Bill Lucey
Feb 07, 2018 rated it really liked it
When you think of the history of the Ku Klux Klan, many assume they were mostly from the south, ill-educated, more or less fringe groups, who held opinions far removed from mainstream America.

Boy was I wrong.

Historian Linda Gordon provides a chilling history of the second coming of the Ku Klux Klan of the 1920s.

Many might be surprised to learn the Klan developed a strong political machine in the North. Oregon, for example, today, one of the most liberal states in America, was a major stronghold
Nov 08, 2019 is currently reading it
This book is the truth I have been waiting for since I was 11 years old. It is the book I thought I had to write myself, the truth I thought only I knew; the truth whispered in back rooms of Elks lodges in little towns like Linton Indiana and giant halls of Masonic institutions like The Scottish Rite Cathedral, the truth whispered and feared, examined, clarified and illuminated by my parents in the union of their marriage they explored the social construction of who they were, where they came ...more
Bill Newell
Apr 23, 2018 rated it really liked it
If, like me, you’ve been searching for an explanation for why Trump was elected President (other than possible Russian hacking of voting machines), look no further than the eminent social historian Linda Gordon’s The Second Coming of the KKK: The Klu Klux Klan of the 1920s and the American Political Tradition (W.W. Norton & Co, 2017).
There’s lots of fascinating detail in the interior of the book: Who knew that Oregon was one of the most racist states in the 1920s? Or that several Presidents
Jul 28, 2018 rated it liked it
People wanted to believe racism had died out, that something like the KKK belonged to a time and place that no longer existed or at least was very from today vs. "back then." Perhaps a lack of understanding of history, of the cyclical nature of these things, of seeing the signs of what might come, etc. led to the second coming of the KKK.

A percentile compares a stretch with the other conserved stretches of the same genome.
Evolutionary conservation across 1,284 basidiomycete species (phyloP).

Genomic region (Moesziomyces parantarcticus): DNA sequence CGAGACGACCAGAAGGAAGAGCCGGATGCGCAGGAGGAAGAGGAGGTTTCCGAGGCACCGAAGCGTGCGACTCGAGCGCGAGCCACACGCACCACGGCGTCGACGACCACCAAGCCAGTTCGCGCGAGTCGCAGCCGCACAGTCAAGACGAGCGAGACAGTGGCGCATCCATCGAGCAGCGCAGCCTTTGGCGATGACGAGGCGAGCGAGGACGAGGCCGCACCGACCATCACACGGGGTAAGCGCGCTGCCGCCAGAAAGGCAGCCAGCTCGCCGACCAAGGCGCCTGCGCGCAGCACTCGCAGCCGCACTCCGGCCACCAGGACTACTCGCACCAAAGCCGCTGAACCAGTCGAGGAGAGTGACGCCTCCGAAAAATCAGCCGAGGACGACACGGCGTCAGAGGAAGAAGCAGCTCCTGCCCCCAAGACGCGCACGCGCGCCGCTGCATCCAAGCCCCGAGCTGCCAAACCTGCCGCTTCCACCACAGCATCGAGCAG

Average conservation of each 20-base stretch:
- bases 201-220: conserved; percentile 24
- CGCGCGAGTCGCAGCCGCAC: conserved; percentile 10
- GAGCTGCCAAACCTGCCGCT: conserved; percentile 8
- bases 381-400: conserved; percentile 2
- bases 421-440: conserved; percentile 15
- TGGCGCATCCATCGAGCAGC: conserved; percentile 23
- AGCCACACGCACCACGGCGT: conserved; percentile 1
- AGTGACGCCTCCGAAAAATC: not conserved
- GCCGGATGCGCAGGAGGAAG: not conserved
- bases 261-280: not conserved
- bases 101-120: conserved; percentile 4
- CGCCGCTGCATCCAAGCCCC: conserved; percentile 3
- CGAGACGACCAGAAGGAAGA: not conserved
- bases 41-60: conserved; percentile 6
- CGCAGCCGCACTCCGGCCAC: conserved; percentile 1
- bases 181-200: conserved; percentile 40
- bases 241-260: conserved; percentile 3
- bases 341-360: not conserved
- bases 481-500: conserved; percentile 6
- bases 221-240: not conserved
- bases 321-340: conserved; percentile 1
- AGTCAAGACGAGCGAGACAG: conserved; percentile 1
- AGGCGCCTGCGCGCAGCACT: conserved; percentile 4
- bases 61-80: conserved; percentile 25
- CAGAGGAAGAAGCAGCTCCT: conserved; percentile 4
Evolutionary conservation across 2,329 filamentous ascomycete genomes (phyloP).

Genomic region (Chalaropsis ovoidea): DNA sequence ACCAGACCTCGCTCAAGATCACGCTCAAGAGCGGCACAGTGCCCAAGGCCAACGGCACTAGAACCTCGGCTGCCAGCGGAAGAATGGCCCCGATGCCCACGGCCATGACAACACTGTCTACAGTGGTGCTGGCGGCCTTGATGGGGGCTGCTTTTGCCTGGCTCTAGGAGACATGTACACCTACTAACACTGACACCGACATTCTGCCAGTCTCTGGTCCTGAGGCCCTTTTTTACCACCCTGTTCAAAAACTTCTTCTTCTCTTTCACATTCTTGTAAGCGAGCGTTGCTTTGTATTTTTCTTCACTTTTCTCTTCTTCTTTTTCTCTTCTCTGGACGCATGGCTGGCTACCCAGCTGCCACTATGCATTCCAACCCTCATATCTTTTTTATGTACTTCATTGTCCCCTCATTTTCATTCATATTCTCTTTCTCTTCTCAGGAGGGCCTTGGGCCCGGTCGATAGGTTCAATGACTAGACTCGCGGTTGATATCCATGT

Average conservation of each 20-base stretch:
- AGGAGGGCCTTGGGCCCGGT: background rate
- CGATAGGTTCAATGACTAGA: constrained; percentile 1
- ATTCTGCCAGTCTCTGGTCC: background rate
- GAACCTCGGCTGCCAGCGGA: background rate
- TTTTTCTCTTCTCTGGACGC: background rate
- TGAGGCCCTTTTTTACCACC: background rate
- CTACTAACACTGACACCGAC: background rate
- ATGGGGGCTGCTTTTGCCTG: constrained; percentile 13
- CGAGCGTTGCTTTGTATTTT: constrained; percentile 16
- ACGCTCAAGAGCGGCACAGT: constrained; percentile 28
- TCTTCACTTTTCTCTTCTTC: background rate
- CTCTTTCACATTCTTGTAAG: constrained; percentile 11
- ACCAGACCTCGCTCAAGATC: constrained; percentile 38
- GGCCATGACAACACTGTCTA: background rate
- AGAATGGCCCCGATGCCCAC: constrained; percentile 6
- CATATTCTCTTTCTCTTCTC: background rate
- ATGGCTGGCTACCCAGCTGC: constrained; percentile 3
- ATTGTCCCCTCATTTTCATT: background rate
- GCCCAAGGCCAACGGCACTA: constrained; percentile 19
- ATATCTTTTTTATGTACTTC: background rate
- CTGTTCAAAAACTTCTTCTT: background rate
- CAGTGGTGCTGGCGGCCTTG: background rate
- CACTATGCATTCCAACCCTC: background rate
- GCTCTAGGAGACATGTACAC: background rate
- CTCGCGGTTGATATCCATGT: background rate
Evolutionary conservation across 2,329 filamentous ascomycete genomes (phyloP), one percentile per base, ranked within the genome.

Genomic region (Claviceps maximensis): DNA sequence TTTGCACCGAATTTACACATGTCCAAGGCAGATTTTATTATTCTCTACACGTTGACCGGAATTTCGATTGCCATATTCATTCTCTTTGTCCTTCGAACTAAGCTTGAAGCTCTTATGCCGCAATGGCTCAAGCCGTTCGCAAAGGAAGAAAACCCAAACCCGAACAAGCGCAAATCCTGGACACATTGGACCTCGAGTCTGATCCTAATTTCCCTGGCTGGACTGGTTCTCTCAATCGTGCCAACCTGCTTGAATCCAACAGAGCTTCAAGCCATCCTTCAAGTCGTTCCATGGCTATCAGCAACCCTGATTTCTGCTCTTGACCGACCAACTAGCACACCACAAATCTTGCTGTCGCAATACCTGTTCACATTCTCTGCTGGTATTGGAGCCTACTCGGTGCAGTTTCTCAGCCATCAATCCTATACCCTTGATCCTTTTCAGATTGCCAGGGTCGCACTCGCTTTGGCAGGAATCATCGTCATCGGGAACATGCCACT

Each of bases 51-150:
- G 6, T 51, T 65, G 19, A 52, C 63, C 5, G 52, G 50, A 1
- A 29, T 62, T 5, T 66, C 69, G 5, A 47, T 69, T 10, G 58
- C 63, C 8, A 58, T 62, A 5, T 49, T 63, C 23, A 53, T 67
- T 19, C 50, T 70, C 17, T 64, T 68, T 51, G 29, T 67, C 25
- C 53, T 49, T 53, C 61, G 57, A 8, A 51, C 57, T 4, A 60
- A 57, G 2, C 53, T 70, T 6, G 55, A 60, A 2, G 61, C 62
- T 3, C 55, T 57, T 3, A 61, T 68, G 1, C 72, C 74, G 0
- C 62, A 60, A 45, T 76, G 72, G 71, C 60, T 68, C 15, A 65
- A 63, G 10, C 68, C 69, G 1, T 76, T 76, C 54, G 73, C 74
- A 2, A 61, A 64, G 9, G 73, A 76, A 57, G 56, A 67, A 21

It's hard not to see the parallels to this and what is happening in current events. Getting "their people" elected to office." Promoting "American" values.
Kathleen (itpdx)
Dec 19, 2017 rated it really liked it
Shelves: non-fiction
I grew up in Portland OR attending Catholic schools taught by the Holy Names Sisters. My high school had a photo of the KKK in full regalia parading down the street in front of the school. I was amazed. The Klan in Portland? The only Klan I knew about was a secretive organization in the south that lynched and intimidated African-Americans. I learned then that the Klan had been big in Oregon, where they were actively anti-immigrant and anti-Catholic. Later I learned that they had been behind a ...more
Harvey Smith
Jun 02, 2018 rated it really liked it  ·  review of another edition
This review has been hidden because it contains spoilers. To view it, click here.
Dec 20, 2018 rated it liked it
“Brandolini's law, developed in the context of twenty-first century social media, is equally applicable to 1920s Klan-speak: 'The amount of energy needed to refute bullshit is an order of magnitude greater than that needed to produce it.”